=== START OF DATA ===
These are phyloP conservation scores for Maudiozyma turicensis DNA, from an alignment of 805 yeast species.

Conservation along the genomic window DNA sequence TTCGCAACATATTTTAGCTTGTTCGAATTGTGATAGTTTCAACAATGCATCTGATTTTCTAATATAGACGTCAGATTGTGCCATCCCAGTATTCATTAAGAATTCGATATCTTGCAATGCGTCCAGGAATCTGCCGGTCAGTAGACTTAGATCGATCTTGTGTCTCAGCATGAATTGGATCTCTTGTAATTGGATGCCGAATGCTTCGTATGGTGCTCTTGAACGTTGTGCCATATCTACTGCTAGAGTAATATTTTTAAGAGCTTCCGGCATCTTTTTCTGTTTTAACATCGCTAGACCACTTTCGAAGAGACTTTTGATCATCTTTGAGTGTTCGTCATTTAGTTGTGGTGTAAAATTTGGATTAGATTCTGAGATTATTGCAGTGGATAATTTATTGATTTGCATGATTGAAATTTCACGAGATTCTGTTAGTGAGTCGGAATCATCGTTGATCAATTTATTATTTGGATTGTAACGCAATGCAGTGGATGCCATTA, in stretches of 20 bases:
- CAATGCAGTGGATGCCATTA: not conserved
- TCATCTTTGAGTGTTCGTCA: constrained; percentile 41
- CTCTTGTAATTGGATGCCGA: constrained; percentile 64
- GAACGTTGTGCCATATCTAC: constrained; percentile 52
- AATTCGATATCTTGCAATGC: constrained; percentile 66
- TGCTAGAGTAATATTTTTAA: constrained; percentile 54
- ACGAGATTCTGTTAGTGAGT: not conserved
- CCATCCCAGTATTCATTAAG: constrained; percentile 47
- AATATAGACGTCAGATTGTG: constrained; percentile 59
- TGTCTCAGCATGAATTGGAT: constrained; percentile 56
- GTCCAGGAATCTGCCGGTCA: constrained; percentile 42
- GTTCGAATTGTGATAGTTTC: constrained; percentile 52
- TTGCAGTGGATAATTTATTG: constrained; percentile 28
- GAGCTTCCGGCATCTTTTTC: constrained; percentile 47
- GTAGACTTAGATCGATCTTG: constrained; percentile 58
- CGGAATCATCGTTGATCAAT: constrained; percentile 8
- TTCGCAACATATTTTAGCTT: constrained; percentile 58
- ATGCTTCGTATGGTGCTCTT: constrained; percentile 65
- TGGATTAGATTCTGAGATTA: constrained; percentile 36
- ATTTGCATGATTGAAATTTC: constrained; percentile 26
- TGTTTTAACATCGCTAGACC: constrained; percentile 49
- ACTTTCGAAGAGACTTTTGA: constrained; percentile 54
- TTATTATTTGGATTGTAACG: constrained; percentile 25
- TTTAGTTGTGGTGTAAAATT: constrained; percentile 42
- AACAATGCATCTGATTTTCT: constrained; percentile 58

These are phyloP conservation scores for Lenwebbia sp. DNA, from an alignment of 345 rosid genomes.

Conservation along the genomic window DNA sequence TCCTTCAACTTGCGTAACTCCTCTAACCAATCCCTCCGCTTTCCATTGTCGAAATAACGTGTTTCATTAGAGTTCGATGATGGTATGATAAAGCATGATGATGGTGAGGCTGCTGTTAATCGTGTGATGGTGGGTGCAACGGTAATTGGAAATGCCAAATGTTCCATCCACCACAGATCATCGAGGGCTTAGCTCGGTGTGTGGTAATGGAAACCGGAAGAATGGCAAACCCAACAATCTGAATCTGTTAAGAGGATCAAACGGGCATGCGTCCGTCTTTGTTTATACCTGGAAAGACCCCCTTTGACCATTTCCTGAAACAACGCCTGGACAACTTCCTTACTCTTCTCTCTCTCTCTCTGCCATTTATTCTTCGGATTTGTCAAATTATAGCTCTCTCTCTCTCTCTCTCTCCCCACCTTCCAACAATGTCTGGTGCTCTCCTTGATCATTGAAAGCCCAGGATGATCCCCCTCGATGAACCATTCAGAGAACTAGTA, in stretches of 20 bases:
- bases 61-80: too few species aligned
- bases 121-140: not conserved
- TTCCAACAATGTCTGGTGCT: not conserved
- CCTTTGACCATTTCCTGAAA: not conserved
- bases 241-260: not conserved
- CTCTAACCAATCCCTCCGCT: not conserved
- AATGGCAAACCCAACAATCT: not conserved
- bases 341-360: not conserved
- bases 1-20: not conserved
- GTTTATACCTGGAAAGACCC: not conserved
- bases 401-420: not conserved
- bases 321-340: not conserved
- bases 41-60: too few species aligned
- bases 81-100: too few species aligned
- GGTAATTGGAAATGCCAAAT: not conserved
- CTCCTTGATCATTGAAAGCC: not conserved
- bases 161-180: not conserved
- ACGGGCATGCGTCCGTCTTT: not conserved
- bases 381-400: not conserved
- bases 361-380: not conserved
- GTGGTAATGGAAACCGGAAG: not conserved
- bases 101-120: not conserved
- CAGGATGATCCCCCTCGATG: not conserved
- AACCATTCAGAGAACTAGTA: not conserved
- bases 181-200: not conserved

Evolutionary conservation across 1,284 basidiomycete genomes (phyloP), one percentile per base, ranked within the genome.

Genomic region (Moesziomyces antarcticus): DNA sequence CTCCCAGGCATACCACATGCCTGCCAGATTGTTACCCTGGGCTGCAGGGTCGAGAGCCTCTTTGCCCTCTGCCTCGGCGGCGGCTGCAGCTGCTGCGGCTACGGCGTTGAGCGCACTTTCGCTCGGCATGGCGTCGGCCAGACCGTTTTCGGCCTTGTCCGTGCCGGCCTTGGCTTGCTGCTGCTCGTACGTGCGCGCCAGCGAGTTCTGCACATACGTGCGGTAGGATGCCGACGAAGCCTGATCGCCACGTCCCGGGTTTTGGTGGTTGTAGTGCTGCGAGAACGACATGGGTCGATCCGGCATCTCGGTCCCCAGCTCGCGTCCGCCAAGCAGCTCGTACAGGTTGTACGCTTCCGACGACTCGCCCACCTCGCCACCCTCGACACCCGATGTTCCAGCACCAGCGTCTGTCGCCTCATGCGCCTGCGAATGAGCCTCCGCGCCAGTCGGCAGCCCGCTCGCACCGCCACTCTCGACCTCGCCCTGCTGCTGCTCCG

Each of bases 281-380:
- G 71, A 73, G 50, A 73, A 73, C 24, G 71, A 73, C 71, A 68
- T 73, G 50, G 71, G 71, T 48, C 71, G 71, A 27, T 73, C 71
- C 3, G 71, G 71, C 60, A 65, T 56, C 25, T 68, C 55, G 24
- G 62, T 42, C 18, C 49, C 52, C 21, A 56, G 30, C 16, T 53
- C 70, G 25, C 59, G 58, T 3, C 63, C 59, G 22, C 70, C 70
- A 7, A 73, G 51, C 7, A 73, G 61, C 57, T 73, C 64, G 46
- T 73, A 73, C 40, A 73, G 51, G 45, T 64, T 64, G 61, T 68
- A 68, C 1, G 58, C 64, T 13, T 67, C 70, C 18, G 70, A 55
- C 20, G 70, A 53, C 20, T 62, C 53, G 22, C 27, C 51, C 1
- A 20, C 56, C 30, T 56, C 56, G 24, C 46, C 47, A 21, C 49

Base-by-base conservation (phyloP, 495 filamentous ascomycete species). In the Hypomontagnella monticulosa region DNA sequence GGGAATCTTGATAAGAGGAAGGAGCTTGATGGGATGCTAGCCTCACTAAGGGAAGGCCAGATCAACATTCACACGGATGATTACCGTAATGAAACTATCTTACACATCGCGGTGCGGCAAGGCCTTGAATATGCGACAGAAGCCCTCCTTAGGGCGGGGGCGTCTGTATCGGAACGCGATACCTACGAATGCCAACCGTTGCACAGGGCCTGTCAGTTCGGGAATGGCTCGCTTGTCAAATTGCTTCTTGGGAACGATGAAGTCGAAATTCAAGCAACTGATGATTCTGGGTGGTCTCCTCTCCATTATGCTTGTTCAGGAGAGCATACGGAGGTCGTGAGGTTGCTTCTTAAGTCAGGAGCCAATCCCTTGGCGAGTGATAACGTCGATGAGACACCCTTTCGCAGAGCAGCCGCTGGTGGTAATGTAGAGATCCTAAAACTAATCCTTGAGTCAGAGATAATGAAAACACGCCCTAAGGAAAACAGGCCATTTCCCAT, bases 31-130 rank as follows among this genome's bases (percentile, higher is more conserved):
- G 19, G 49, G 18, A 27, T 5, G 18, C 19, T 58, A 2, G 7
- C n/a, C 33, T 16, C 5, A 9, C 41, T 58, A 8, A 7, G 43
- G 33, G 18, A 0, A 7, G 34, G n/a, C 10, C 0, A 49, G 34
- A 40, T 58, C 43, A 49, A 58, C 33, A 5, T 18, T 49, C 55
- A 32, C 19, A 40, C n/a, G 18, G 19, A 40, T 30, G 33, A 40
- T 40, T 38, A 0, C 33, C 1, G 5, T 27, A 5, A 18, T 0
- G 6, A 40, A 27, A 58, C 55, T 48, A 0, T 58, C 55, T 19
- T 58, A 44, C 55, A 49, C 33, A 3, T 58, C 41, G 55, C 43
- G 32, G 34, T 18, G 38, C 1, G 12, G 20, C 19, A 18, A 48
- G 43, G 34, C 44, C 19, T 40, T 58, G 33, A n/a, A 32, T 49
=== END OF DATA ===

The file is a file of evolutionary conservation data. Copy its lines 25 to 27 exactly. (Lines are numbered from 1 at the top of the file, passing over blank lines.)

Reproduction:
- TTATTATTTGGATTGTAACG: constrained; percentile 25
- TTTAGTTGTGGTGTAAAATT: constrained; percentile 42
- AACAATGCATCTGATTTTCT: constrained; percentile 58